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Rep. Schrier presses Mt Rainier Park to work with RAMROD

Map and elevation chart for the 2019 traditional RAMROD route.
2019 RAMROD Ride With GPS route from the Redmond Cycling Club.
Map and elevation chart for the 2023 route with detour to Packwood.
2023 RAMROD Ride With GPS route from the Redmond Cycling Club.

Representative Kim Schrier, whose 8th Congressional District includes Mount Rainier National Park, has pressed park leaders to work with the Redmond Cycling Club to help the 39-year-old Ride Around Mt Rainier in One Day (“RAMROD”) continue.

“Since the announcement, we have been grateful for the tremendous support we have received from Representative Kim Schrier’s office,” said Joe Matthews, President of Redmond Cycling Club, in a statement. “Representative Schrier initiated a meeting with the National Park Service, Mount Rainier National Park and RCC last week.  Earlier today, she contacted me and shared her insights on the situation and possible solutions to explore.”

Rep. Schrier’s suggestion is that the park use their new timed entry system to maintain “a thoughtful balancing of cars and cyclists.” RAMROD allows a maximum of 800 registrations, though the rider count is lower due to last-minute cancellations and no-shows. The ride is also held on a Thursday, which is one of the least busy days of the week for the park.

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These adjustments would seem to address the Park’s concerns, though it is not yet clear if they accept it. “Mount Rainier National Park officials have determined that an influx of approximately 800 bicyclists and additional support staff through the middle of the park would negatively impact the visitor experience and increase congestion in the park during peak visitation,” a National Park Service spokesperson told Seattle Bike Blog last week. “The safety of all visitors is a priority for the park.”

The park’s stated concern about “visitor experience” has been confusing primarily because it’s not clear why someone biking through the park would not also be considered a visitor. RAMROD registration fees include not only the full-fare park bicycle rider entry fee but also additional funding for park ranger assistance as part of the event, according to Matthews. So “visitor experience” seems to actually mean “driver experience.” Of all places, a park with receding glaciers due to climate change should understand the value of encouraging bicycling. “RAMROD’s 800 cyclists represent the equivalent of 800 visitors arriving via 235 vehicles and a savings of 2.7 metric tons of CO2e emissions,” said Matthews.

RAMROD operates on streets open to traffic, so their permit application does not seek to close roadways like the storied car-free days in Crater Lake National Park (though wouldn’t that be nice?). In 2019, the most recent year RAMROD used the traditional route due to the pandemic and roadway construction, 750 riders joined 2,550 vehicles without any issues, said Matthews. The park’s new timed entry system aims to limit vehicles to about 1,500 vehicles per day, which should help limit overcrowding especially in popular parking lots. RAMROD riders, of course, do not need vast amounts of space for parking.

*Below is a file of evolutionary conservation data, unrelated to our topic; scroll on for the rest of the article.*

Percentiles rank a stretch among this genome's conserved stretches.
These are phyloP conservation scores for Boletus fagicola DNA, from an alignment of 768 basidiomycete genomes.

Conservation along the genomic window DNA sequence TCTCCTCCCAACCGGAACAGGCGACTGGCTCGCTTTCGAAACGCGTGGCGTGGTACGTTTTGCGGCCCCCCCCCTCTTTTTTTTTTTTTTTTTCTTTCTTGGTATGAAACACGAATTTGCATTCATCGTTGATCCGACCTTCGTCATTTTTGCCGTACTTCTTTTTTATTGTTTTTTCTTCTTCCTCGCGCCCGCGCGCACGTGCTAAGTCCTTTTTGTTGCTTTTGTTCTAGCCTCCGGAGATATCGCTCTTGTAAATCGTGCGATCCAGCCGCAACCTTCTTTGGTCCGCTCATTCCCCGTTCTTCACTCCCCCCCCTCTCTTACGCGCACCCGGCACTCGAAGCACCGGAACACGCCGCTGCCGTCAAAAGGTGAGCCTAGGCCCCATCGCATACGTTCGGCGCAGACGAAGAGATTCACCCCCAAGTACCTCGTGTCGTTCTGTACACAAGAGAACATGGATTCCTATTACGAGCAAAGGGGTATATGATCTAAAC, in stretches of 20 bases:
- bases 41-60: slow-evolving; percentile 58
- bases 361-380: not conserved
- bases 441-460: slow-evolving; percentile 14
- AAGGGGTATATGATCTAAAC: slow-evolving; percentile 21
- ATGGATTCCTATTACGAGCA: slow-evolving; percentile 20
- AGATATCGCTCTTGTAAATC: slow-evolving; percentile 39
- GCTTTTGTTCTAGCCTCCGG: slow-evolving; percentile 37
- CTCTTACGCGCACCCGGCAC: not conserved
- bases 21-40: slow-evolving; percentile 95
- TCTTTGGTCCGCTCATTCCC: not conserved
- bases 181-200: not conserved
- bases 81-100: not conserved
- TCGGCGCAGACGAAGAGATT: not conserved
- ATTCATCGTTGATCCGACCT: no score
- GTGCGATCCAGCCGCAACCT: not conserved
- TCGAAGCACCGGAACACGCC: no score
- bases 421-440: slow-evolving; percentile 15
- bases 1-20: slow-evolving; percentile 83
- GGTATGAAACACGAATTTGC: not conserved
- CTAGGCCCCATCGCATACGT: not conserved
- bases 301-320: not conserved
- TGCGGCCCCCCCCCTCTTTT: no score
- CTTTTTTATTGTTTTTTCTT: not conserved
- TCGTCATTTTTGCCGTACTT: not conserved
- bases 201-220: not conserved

Also, our original story said RAMROD was seeking to ride on Paradise Road, but the ride is only on the road briefly and has long avoided the famous section up to Paradise due to crowding issues. The primary issue with the 2024 permit is Stevens Canyon Road. The NPS told Seattle Bike Blog that they are willing to permit the route RAMROD used in 2023 when Stevens Canyon Road was closed for construction. Without Stevens Canyon, the ride’s only option is to detour all the way to Packwood via Skate Creek Road and SR-12. Skate Creek Road is in very poor condition, but is otherwise workable, said Matthews. But SR-12 is a high-speed highway often lacking usable shoulders. It does not feel safe or fun to ride. The route also takes riders far from the park while skipping a lot of the scenic climbing that the ride is famous for. That’s right, the detour route is too easy for RAMROD, requiring them to add an out-and-back up Crystal Mountain in order to maintain the 150+ miles and 9,500+ feet of climbing the ride is known for. Rider feedback has been clear that the Packwood route “is not RAMROD,” Matthews said. Many riders said they would not be returning until the original route was available. They were willing to detour during road construction in recent years with the expectation that the route would be able to return to Stevens Canyon once the $34.5 million road rehab project was complete.

Google Street View image of a person riding a bike down a two-lane forested road.
Google Street View image of a wide highway intersection with very skinny shoulders.
Which of these two seems like a better road for a bike ride? From Google Street View (that person biking in the above photo was a happy coincidence, I dropped my pin randomly and they were there).